Vegas Days Are Over At Defensive End

May 27th, 2015

Jacquies smith 1119Joe’s perspective regularly differs from his Bucs media peers.

Sometimes, the contrast is so drastic that it drives Joe to repeatedly bang his head against a wall.

Yesterday wasn’t one of those days, but it came close. Pat Yasinskas, the official Bucs blogger of, cranked out a story all about how Tampa Bay is gambling at the defensive end position.

Joe would counter that the Bucs, in fact, have stopped gambling at DE.

A gamble came last year, when the Bucs paid a fortune for ghostly and ghastly Michael Johnson, who was coming off a 3 1/2-sack season and didn’t want to leave his beloved Bengals brothers.

Another gamble came when the Bucs repeatedly played Johnson even though he was dreadful.

In 2013, the Bucs gambled that Adrian Clayborn, less than a year from major knee surgery, could perform at DE. They also gambled that Daniel Te’o Nesheim, who actually started 12 games that year, belonged in an NFL uniform. He was soon out of football at 26 years old.

In 2012, Tampa Bay ditched a stout defensive end named Michael Bennett, who has led the Seahawks in sacks the past two years. They gambled that Da’Quan Bowers could come close to replacing him. The results were dreadful.

No, the gambling is over.

Jacquies Smith (6 1/2 sacks) emerged last season at left defensive end. He broke through in the second half of the season and had William Gholston capably backing him up. Both return, and both can play various positions.

The Bucs brought in George Johnson, six sacks in part-time duty last year with Detroit. The Bucs simply want to see him play like he did last year. That’s nothing like the heroics they expected from Michael Johnson and others before him.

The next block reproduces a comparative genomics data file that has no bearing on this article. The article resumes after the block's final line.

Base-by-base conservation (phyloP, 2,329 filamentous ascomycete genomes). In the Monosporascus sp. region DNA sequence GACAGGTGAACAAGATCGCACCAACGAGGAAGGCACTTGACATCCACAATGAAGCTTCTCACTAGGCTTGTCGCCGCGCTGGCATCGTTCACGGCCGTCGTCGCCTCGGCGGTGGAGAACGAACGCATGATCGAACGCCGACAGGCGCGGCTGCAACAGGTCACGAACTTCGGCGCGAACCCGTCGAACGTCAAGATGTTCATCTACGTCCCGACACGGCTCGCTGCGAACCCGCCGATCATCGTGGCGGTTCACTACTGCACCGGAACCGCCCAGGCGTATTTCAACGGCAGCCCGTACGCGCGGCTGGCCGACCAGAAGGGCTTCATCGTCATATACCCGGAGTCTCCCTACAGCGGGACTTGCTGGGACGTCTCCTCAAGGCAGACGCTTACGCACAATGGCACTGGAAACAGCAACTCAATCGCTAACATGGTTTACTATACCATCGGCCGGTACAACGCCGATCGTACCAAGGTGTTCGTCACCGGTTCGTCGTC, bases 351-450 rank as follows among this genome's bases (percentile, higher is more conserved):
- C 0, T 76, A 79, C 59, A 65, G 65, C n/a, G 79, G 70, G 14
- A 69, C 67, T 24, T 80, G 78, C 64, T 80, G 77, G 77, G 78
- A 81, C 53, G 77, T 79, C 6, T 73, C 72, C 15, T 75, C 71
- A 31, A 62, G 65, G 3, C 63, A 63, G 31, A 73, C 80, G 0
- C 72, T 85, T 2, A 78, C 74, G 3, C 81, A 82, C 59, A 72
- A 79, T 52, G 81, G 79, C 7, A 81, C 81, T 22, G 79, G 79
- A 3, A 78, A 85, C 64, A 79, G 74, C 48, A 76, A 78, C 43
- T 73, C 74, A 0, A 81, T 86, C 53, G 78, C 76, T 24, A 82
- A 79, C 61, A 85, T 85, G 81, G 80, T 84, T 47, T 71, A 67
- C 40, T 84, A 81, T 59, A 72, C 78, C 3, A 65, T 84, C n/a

They also bring back T.J. Fatinikun, Lawrence Sidbury and Larry English. That’s hardly a wrecking crew, but at least the Bucs have had a long look at these young guys and are confident they can contribute.

Maybe next year, the Bucs will invest at defensive end. For now, they’re going to roll with live young bodies and expect to improve. That should be pretty simple, and hardly a gamble.

22 Responses to “Vegas Days Are Over At Defensive End”

  1. drdneast Says:

    I agree with you Joe. The Bucs also added Henry Melton, who, if healthy should add at least another 6 sacks and comes in with knowledge of how the Tampa Two is played.
    Already there is talk of letting him play at RDE at times which I predicted you might see when they signed him.
    Replace Michael Johnson’s sack total from last years and add Melton and Johnson’s sack total from last and the Bucs have 9 more sacks and are in the 40s for the year.
    If Jacques Smith and Gerald McCoy can both register 10 sacks this year and the rest of the players average the same sacks as last year, all of a sudden you are looking at a damn good sack total for the defensive line.
    Not an unrealistic goal for this to happen.

  2. mike Says:

    I don’t know if any of the DEs on our roster would start for any other NFL team, but we are in better position than last year.

  3. cnvertbleweathr Says:

    I would argue that the lack of gambling at the position is what is alarming.

  4. Capt.Tim Says:

    I agree Joe- not only with you, but with Lovie and Licht’s approach to the position.
    Drdneast is also right. I said when they signed him- Melton will get Tim at DE- especially on passing downs- because McDonald can apply pressure also.
    This group will out perform last years” sign the check and quit playing” group.
    Then next draft can be mostly a defensive draft- with DE at the top of the list!!

    Finally- you see a plan coming together with this team. You can see areas being addressed, depth being added, skill being upgraded.

    This year is”Enjoy watching our Young Offense begin to jell”
    Next year, we’ll have enough talent to compete! And win!

  5. WS99 Says:

    did melton play both DE and DT in Chicago? NFL . com has him listed as DE. He never had more than 7 sacks in a year but at least he know Lovies system.

  6. Kevin Says:

    I think next year the bucs need to trade up AND trade back into the first round to get both a high pick DE and OL. IF there are guys that good at each position.

  7. Tampabaybucfan Says: